Hampshire County Council accused of ducking responsibilities over new 20mph zones
HAMPSHIRE County Council has been accused of passing the buck over its responsibilities to investigate and roll out potential new 20mph zones.
The council has approved an updated 20mph policy so parish and town councils can now apply for a £10,000 traffic order to cut speed limits in their area.
Councils interested in applying for the scheme will need to submit an application form and make an initial non-refundable payment of £175. This fee covers the cost of the initial assessments conducted by HCC.
During the debate, councillors hit out that the new measures pass responsibility to towns and parish councils despite not being highways authorities.
Councillors also pointed out that the process, with a high cost for the smaller councils, is “disappointing” since applying for the 20mph zone scheme does not guarantee the communities it will happen.
Cllr Kim Taylor said: “It is quite disappointing for residents. There are so many difficulties. The technical requirements to fill out the application and the cost of applying are really tough for parish and town councils. There are issues that we need to address.”
Cllr Tim Groves said: “For me, Hampshire County Council is passing the responsibility to parish, town, districts and borough councils on what Hampshire should be doing. Hampshire is the highways authority. Parishes and districts have no responsibility on highways at all.
“I think Hampshire is not doing the right thing here.”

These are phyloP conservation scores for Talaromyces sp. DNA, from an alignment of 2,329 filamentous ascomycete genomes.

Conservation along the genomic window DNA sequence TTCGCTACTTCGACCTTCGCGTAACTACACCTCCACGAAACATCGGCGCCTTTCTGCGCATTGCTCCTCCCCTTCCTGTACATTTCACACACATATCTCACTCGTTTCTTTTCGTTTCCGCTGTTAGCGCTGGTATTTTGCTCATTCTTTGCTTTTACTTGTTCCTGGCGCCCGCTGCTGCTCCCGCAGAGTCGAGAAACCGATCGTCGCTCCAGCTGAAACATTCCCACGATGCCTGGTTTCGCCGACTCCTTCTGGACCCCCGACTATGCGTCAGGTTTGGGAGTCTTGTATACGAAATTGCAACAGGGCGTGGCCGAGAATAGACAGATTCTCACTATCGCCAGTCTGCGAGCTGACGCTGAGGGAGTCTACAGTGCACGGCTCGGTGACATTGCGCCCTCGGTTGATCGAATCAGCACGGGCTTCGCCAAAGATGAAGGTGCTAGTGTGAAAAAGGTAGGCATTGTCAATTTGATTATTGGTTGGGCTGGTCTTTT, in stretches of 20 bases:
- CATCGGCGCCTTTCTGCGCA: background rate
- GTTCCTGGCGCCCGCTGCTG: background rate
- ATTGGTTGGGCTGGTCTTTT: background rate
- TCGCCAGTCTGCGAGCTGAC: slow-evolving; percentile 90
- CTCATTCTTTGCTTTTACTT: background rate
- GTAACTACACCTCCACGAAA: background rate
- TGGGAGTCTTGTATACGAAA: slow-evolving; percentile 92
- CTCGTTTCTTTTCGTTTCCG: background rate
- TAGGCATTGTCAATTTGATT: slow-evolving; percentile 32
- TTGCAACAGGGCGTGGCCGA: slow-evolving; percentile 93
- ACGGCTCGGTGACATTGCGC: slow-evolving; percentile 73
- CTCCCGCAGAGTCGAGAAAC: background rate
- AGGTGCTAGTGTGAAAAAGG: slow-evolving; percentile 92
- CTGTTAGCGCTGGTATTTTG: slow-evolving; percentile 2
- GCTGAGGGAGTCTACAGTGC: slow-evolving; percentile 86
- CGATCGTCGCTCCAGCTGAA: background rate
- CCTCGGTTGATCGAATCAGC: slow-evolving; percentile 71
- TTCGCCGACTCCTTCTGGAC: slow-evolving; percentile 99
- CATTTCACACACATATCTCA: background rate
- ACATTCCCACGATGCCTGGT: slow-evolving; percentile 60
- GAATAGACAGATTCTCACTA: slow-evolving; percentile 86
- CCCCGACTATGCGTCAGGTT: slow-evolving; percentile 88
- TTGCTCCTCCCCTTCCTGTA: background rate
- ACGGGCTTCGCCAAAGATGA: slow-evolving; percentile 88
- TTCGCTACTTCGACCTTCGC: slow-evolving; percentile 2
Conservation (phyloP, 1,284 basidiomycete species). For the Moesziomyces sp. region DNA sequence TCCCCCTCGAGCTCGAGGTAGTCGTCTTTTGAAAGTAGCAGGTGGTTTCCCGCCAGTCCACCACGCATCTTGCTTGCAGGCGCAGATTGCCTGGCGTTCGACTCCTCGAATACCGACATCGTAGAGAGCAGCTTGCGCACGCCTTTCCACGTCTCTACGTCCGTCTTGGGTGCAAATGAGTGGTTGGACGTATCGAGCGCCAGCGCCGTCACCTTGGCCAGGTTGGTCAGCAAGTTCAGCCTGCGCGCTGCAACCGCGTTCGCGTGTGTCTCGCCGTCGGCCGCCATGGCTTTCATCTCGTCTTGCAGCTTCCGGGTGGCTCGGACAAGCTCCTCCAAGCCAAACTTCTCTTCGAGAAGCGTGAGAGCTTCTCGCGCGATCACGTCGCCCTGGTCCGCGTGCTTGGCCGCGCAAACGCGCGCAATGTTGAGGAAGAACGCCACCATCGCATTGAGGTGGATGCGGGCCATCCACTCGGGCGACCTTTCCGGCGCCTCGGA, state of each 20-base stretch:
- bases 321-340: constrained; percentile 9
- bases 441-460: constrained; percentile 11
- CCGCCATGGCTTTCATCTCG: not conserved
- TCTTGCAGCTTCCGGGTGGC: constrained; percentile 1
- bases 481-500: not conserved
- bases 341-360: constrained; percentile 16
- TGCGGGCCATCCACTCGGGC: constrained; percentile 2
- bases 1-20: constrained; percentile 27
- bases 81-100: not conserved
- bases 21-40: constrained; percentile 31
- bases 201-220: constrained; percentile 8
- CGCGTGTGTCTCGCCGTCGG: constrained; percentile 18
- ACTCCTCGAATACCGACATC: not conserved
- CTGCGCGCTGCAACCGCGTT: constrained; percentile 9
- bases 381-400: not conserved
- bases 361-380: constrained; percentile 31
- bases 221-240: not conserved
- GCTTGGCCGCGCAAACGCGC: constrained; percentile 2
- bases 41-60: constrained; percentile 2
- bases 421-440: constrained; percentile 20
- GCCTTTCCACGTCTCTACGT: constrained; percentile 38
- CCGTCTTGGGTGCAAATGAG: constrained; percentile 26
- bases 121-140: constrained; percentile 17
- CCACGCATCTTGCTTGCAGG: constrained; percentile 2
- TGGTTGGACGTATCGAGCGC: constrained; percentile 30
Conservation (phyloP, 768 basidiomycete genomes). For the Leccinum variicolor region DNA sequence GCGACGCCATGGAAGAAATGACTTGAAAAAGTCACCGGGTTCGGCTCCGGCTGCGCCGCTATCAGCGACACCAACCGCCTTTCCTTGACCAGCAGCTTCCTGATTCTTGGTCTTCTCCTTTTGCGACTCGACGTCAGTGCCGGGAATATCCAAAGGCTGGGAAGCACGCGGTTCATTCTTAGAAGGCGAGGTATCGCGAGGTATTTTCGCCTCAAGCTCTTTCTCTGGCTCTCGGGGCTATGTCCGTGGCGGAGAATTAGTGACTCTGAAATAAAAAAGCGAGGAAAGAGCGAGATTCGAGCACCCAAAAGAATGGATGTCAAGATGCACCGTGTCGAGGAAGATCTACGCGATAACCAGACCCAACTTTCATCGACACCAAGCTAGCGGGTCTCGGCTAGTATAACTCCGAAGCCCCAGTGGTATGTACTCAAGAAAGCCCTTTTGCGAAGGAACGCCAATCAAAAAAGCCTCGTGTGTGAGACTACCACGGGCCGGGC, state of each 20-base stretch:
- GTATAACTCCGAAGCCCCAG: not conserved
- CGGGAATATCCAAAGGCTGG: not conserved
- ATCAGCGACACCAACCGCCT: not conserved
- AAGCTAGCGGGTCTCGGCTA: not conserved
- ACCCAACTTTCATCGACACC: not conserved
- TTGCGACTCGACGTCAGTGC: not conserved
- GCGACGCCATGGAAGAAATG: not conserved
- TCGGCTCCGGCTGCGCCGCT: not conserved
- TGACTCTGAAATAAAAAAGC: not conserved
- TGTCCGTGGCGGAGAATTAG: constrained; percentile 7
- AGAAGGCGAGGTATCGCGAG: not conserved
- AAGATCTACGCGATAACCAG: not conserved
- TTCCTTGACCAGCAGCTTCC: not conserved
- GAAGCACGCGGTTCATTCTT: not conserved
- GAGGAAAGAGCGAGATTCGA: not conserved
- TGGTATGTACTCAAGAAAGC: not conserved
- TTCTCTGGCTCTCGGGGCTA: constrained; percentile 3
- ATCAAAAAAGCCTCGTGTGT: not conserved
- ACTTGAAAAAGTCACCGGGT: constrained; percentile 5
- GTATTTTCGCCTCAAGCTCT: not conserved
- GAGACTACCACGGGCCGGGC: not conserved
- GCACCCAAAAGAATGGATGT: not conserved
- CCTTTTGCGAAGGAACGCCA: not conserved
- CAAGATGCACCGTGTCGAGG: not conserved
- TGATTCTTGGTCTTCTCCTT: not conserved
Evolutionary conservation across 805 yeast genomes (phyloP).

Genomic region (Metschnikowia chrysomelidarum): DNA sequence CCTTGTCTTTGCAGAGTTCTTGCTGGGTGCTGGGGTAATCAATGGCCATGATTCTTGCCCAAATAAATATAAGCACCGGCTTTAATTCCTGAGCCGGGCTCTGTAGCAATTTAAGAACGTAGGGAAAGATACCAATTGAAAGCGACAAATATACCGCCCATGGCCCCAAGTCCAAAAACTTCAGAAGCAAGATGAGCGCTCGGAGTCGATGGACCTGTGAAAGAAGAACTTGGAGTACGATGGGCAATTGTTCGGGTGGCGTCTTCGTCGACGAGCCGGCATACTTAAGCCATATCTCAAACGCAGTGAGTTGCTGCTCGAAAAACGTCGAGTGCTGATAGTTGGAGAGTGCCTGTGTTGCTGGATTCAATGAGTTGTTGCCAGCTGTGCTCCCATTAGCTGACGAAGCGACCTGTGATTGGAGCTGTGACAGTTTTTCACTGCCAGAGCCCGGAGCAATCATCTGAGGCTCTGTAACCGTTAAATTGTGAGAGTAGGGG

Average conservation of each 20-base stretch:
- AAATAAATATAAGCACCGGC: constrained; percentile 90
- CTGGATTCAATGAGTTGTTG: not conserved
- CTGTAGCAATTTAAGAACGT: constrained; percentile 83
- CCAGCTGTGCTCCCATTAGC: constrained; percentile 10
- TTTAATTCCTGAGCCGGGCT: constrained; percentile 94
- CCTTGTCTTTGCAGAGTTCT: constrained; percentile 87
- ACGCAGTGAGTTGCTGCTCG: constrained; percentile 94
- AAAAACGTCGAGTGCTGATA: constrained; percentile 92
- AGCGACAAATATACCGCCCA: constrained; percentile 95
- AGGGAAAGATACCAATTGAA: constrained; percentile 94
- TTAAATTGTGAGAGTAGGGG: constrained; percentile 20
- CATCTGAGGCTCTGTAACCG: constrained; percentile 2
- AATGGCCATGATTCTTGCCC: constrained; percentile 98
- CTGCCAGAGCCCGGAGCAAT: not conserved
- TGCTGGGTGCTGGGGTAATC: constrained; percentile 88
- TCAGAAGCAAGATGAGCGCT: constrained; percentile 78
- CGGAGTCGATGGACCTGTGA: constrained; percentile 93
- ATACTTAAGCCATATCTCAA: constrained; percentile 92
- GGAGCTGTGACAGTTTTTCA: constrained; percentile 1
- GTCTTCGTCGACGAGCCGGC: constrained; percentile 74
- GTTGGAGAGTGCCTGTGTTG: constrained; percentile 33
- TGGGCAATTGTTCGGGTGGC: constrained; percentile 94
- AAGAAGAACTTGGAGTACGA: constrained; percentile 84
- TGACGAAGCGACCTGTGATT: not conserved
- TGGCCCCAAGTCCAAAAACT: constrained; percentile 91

However, executive lead member for universal services, Cllr Nick Adams-King, said the measure accommodates all the wishes of communities which favour a 20mph zone, and those which do not.
In response to Cllr Grovers, Cllr Adams-King said: “I don’t think that at all.
“I see it as allowing communities to come forward and propose for their area should they need it. And that, for me, is an important part of this. We come across quite a number of areas that are really keen to see this come forward. I equally see various communities in which people would be quite opposed to this.”
He also said “speed limits don’t necessarily change people’s speed”.
After the non-refundable payment of £175 is made and once the assessments have taken place and are positive, a £10,000 fee to progress a traffic order must be made by councils.
This includes the statutory consultation process to make any speed limit changes legal and enforceable.
Hampshire County Council said it would pay for successful applications but, due to limited resources, it would only be those to help reduce injuries on the roads. For other schemes, grant funding or Section 106 money from developers could be used.
Councillor Kim Taylor suggested the introduction of a “self-assessment” form in which the community would assess whether a 20mph zone is an opportunity for them. Cllr Adams-King said during his decision day that such a form would be included in the updated policy paper.
In six areas identified by the county council where there is no representation of parish or town councils, the districts and boroughs will take the role of this authority to implement the scheme if the community wishes.
The policy will be reviewed in 12 months to assess the effectiveness of procedures and applications.